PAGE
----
Inconsistency, is an Opposition virtue. Those who may entertain any doubt as to " the truth and wisdom " of this proposition have only to undertake a mild course of reading the editorial comments of Opposition journals, and they will be speedily cured of their want of belief. For example. Commenting upon the result of the Auckland election, the Wellington Post says :— " The Auckland electors must have a very low opinion of their own political rights and privileges when they permit themselves to be used, as they have been in this instance, aa mere ministerial chattels, going to the polls like dumb, driven cattle to record their votes as Ministers dictated." That is good, of its kind, and from the Opposition standpoint; and if the Post had said that much, and that only, it might have hugged itself upon the scoring of a weak point. But in that case it would not have been consistent with its own innate inconsistency. In the course of the same article — an article, by the | way, so brief that it does not contain a dozen sentences, the Post says this :— ■ " Those who most object to Mr Thompson (the Liberal candidate) have no need to regret the absence of Mr Monk (the Conservative candidate). It was an act of supreme folly for the Opposition to bring forward such a candidate. Except in not being a Ministerialist, he compared in every way unfavourably with Mr Thompson." Inconsistency could not very well go further than thia. Those who voted for the man whom the Post declares to be infinitely the superior of the two, went to the polls, the Post says, " like dumb, driven cattle ?" Tefc their only alternative wonld have been, the Post also Bays, to vote for a man so infinitely inferior that he was only brought forward because of the " supreme folly" of the Opposition. In plain English, those who voted for the Opposition candidate are declared by an Opposition journal to have been supreme fooh.
Is legislation required in this country for the purpose of shutting out undesirable immigrants, or is it not P We have, on various occasions, answered this question in the affirmative, making reference to illustrative cases in support thereof. Another such case has just been brought under our notice. A London journal, of June 2, publishes the report of a charge of theft heard at the West London Police Court. A young man named Philip Veness Eider, who had been arrested at Cambridge was accused of robbing his father of £6G. He was not a repentant young man, by any means, for he told the police officer that his only regret was the smallness of the sum. The report says :— ■" Mr Cautney, barrister, asked the Magistrate to deal with prisoner under the First Offenders Act. Prisoner, who was articled to a solicitor, had been led away by betting men and bookmakers, and there was not the slightest doubt that he took the money for the purpose of paying his debta. His father had arranged to send him to Neiv Zealand, to sail on Saturdayi In the interests of himself and society it would be the best course to adopt." Now, whilst we have no hesitation in accepting the assurance that it was highly desirable this young hopeful should "leave hia country tor hie country's good," we are more than doubtful whether New Zealand will derive benefit from his presenoe. For a long course of years this country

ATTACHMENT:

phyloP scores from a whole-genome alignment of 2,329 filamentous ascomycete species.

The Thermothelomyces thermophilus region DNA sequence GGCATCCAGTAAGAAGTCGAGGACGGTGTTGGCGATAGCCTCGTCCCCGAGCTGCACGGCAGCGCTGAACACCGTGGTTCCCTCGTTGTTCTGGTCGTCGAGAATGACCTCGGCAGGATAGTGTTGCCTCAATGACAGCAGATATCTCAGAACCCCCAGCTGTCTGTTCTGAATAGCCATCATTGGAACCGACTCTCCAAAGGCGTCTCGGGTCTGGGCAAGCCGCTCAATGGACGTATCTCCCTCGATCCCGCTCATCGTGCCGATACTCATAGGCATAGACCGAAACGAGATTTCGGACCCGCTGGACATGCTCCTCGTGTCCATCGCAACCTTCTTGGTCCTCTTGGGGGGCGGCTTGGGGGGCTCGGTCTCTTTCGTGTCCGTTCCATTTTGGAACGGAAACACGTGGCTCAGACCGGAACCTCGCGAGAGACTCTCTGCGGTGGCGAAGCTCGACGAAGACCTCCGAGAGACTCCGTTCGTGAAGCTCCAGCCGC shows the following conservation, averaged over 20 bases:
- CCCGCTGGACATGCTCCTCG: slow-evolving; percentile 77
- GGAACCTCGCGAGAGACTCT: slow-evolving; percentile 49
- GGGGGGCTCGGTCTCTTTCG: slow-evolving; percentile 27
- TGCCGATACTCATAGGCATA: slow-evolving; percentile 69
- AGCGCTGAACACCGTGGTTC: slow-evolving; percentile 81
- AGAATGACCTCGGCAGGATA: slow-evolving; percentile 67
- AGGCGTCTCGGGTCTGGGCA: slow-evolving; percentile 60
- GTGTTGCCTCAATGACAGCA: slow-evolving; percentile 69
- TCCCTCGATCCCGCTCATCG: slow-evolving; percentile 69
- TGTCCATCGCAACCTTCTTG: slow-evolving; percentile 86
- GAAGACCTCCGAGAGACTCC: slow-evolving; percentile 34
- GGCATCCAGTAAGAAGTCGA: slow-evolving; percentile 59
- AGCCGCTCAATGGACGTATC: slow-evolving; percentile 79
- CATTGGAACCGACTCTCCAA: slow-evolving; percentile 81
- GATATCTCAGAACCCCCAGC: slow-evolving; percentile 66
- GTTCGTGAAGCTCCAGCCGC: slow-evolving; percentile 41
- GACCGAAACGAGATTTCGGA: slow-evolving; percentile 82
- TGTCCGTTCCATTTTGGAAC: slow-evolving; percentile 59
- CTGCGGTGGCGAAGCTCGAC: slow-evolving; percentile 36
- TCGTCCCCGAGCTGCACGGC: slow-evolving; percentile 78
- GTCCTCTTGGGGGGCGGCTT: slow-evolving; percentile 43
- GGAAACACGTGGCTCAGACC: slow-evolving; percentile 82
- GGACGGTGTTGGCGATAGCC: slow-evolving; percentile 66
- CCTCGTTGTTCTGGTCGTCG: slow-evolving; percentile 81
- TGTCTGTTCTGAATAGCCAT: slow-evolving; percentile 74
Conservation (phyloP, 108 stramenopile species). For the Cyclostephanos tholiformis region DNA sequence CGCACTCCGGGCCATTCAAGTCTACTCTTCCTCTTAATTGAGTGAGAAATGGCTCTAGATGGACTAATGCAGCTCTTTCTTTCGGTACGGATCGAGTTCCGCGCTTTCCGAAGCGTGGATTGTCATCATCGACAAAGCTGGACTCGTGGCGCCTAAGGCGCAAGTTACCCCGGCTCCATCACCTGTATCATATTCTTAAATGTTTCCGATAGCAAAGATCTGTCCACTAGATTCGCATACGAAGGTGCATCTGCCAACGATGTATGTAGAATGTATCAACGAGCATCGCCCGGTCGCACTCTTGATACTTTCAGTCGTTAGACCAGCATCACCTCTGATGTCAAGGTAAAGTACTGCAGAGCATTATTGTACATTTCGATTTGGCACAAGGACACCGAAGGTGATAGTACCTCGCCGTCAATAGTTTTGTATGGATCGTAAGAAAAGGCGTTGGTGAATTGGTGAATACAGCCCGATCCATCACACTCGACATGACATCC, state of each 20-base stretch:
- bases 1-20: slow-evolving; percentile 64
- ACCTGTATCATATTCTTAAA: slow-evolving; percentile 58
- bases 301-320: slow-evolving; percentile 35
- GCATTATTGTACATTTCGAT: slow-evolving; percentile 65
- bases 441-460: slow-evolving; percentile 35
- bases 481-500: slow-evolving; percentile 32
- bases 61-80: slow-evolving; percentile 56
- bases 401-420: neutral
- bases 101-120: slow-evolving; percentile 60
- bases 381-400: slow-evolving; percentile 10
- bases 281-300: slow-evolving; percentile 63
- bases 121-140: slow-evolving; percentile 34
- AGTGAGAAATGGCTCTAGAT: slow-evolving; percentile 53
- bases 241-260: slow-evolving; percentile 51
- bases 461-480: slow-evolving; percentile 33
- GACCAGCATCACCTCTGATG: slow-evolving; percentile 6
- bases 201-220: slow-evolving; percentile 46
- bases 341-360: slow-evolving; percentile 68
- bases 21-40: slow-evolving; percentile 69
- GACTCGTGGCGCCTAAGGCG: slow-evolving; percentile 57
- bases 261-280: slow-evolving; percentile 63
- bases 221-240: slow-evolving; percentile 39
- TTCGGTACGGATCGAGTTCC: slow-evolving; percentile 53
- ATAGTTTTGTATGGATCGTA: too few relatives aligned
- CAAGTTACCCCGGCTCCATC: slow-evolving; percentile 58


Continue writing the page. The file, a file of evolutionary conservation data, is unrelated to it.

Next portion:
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The Star. TUESDAY, JULY 80, 1895. To-Day., Star, Issue 5323, 30 July 1895
The Star. TUESDAY, JULY 80, 1895. To-Day. Star, Issue 5323, 30 July 1895